El Salvador’s president, Nayib Bukele, tweeted late Sunday that 44 countries will gather in El Salvador on Monday to talk about Bitcoin and other topics. The president of El Salvador recently said that 32 central banks and 12 financial authorities will meet in the country.
“Tomorrow, 32 central banks and 12 financial authorities (44 countries) will meet in El Salvador to discuss financial inclusion, digital economy, banking the unbanked, the #Bitcoin rollout and its benefits in our country,”
Nigeria, Egypt, Nepal, Pakistan, Bangladesh, Kenya, Uganda, Rwanda, Paraguay, Angola, Guinea, and Madagascar are among the central banks and authorities from developing countries.
All three (Latin American, African, and Asian) will be represented. According to the agenda, “Financial inclusion, digital economies, banking the unbanked, the Bitcoin rollout and its benefits in our country” are on the list. It’s understandable why officials from these countries want to talk about bitcoin and other cryptocurrencies to see how they may benefit.
To boost their local economies, many developing countries are exploring the use of digital currencies. They’re keeping a careful eye on El Salvador’s experiment to see how it turns out.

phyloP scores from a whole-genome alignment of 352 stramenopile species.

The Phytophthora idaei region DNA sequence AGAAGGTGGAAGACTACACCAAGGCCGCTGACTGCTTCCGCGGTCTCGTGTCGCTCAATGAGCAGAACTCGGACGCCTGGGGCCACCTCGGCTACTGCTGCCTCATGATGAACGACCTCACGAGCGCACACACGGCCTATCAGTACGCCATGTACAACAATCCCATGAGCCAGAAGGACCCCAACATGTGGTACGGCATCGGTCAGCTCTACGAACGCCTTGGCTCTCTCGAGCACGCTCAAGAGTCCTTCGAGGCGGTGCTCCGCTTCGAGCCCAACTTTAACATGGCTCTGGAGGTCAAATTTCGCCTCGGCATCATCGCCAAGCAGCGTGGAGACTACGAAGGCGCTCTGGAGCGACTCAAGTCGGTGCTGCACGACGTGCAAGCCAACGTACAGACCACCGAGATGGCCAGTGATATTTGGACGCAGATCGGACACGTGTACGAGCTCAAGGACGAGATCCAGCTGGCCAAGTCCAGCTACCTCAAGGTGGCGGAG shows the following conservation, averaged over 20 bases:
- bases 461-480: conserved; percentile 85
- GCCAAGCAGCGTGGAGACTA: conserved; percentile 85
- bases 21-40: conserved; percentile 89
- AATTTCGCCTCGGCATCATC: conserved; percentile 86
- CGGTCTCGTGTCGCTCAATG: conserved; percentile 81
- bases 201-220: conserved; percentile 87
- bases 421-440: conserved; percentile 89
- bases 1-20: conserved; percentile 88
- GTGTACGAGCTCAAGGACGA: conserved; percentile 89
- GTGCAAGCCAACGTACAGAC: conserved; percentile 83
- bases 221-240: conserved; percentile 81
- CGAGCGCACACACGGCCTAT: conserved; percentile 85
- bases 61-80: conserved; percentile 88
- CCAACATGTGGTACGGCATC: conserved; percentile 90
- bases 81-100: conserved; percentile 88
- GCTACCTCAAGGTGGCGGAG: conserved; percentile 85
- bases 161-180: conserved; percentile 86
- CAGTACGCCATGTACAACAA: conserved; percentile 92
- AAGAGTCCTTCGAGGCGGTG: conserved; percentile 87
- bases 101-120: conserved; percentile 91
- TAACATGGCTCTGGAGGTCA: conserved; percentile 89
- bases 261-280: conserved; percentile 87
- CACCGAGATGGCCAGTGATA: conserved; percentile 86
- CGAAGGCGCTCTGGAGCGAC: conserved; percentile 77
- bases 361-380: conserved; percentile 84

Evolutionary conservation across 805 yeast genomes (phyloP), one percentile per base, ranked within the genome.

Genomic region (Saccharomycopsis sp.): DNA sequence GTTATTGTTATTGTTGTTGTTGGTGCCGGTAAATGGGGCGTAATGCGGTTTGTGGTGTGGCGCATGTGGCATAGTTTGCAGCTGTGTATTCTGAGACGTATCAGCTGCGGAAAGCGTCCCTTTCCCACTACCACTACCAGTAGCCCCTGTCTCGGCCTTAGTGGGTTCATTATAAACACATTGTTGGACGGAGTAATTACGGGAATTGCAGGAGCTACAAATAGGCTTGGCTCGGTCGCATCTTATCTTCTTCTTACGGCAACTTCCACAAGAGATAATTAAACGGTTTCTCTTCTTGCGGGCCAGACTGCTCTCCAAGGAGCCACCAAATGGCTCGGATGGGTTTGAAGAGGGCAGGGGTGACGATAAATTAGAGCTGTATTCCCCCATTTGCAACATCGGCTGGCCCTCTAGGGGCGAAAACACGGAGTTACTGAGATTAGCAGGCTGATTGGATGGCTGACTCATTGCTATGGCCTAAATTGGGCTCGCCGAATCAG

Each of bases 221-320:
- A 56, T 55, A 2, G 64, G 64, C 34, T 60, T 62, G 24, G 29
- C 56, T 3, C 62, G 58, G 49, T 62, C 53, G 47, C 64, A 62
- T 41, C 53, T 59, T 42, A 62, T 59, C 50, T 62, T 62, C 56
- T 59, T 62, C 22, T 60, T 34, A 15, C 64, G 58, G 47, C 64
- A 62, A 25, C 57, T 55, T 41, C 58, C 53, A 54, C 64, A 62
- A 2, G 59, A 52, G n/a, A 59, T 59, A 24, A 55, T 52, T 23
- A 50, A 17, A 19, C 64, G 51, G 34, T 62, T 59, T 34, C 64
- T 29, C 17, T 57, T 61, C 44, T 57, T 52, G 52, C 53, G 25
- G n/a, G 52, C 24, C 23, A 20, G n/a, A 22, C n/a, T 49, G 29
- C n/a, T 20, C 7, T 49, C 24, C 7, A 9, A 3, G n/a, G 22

El Salvador’s economy is likewise being closely monitored by international financial authorities. The World Trade Organization (WTO) and the International Monetary Fund (IMF) have both issued warnings about economic dangers, and their primary objectives are risk aversion.
The latest slump in the crypto market will only add to those worries. The current market meltdown has had a significant impact on El Salvador, which had purchased a large amount of Bitcoin. Since the crash began, Bitcoin’s price has risen somewhat, with the cryptocurrency briefly crossing the $30,000 level.
El Salvador was the first country to declare Bitcoin legal tender, sparking widespread interest. The Central African Republic was the second country to legalize Bitcoin recently.